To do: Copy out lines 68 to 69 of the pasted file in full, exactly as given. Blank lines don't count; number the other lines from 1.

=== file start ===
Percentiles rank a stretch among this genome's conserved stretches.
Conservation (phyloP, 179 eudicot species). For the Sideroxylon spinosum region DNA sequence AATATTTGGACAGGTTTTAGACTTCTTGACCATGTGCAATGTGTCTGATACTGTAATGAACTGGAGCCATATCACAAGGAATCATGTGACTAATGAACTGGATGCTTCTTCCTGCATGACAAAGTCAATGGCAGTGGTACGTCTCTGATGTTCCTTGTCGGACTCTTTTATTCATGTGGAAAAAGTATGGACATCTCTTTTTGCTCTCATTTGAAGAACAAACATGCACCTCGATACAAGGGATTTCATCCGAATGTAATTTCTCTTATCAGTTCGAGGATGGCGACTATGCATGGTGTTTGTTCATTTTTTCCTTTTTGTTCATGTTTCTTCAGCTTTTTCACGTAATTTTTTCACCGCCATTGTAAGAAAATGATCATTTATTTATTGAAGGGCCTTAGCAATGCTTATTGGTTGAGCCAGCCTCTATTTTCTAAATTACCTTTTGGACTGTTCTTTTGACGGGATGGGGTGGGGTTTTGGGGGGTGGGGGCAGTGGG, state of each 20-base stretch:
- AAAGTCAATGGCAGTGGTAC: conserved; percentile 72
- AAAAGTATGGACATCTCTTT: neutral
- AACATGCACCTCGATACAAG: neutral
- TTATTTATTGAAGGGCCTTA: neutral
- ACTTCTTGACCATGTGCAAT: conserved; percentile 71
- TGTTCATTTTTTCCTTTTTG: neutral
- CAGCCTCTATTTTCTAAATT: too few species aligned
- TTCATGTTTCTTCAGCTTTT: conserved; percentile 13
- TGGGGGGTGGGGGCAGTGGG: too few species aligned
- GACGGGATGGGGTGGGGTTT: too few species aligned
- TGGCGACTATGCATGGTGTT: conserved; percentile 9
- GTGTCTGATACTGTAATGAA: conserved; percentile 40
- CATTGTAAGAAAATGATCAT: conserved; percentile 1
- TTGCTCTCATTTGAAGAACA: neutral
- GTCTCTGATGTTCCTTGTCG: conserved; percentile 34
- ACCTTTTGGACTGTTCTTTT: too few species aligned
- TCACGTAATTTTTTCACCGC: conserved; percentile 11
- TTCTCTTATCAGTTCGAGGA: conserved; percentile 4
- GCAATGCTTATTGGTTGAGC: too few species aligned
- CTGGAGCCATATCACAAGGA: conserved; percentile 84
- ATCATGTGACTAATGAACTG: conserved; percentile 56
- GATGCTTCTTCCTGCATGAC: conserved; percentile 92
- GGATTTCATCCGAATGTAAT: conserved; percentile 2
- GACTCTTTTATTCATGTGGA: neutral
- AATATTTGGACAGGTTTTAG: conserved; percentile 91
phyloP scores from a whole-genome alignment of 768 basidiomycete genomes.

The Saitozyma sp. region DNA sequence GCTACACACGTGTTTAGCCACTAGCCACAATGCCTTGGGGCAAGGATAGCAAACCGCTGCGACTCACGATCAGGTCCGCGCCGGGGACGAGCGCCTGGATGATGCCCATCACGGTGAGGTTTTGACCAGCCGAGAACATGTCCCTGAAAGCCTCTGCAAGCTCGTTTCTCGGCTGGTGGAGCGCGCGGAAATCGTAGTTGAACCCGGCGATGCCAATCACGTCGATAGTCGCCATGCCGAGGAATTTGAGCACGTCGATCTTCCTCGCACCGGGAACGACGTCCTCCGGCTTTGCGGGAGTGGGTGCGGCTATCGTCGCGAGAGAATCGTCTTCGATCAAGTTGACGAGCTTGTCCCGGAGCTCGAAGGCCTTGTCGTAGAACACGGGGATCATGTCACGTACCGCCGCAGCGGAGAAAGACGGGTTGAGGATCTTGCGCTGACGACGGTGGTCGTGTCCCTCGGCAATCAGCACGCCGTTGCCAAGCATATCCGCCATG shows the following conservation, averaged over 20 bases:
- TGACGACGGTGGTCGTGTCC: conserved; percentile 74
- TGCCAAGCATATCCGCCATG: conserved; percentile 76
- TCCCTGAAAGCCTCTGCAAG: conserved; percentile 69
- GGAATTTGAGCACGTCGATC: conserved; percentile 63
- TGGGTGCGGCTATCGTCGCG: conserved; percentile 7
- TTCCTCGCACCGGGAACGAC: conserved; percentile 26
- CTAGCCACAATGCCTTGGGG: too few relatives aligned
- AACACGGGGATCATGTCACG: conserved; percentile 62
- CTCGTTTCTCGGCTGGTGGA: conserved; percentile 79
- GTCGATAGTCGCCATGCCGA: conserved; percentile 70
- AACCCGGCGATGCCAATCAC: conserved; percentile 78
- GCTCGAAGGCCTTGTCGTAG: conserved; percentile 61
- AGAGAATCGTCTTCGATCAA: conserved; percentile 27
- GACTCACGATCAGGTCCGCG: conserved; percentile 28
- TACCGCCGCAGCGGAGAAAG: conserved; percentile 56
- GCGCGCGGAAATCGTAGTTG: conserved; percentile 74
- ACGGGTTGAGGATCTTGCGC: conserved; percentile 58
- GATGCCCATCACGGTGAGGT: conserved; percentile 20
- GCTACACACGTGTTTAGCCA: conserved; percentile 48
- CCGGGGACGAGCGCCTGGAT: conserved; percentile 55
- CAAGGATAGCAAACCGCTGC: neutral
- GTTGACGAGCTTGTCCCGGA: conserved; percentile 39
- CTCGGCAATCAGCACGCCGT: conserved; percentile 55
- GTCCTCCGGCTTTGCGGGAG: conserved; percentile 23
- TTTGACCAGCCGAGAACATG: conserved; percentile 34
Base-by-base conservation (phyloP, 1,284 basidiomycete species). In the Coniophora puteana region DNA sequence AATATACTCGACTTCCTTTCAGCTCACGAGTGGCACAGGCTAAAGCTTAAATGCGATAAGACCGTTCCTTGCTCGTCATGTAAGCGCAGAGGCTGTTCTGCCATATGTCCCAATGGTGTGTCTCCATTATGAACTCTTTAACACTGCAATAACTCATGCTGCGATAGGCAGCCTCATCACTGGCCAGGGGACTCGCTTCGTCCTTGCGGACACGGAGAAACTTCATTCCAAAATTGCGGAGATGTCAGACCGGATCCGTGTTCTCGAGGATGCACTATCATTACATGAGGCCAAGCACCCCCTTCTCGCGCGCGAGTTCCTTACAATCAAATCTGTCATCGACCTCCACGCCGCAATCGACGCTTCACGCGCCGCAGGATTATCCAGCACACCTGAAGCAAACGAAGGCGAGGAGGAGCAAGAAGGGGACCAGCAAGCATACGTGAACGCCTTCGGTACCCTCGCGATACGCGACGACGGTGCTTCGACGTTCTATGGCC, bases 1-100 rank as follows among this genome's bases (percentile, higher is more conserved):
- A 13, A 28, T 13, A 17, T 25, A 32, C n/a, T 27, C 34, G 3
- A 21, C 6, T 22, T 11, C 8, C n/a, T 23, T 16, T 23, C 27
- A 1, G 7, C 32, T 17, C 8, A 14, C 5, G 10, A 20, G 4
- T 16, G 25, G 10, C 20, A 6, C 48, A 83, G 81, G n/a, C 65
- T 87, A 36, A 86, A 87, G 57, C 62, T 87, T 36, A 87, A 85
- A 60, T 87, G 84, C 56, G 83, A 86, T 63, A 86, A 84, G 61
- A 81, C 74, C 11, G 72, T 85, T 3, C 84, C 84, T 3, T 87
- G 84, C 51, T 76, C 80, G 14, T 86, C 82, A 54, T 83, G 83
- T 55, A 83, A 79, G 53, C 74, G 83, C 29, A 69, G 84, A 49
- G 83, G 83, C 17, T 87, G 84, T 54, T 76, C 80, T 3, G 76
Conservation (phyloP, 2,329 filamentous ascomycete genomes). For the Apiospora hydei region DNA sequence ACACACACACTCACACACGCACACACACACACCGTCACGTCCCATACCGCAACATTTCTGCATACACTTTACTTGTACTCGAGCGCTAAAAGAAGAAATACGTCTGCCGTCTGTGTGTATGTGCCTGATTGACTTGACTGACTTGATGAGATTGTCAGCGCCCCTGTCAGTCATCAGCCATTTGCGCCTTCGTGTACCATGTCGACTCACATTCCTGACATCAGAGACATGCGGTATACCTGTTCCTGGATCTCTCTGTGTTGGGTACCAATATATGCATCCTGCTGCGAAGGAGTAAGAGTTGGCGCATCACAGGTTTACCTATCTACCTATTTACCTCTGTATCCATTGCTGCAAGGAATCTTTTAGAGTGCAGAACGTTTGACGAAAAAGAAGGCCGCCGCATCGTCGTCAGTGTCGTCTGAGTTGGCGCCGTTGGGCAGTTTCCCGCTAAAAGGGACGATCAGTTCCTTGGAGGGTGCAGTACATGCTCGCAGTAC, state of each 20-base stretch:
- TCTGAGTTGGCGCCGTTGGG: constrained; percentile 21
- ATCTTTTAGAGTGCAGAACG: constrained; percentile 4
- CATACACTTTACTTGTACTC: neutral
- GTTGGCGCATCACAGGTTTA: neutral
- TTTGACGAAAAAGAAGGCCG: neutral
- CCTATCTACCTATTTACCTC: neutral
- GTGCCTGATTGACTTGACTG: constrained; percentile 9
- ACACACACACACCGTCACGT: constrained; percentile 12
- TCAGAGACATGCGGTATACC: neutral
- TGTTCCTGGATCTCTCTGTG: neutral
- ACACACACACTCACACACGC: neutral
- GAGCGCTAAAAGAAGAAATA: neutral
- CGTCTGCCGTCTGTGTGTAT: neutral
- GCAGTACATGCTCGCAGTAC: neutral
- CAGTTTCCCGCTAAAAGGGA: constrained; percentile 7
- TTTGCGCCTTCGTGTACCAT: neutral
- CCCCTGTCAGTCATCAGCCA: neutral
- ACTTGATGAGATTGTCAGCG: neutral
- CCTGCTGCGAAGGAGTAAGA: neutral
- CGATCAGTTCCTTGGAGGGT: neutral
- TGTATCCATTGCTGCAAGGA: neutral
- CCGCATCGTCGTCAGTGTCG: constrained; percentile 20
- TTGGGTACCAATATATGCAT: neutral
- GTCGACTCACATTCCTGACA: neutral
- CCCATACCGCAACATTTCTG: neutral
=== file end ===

- ATCTTTTAGAGTGCAGAACG: constrained; percentile 4
- CATACACTTTACTTGTACTC: neutral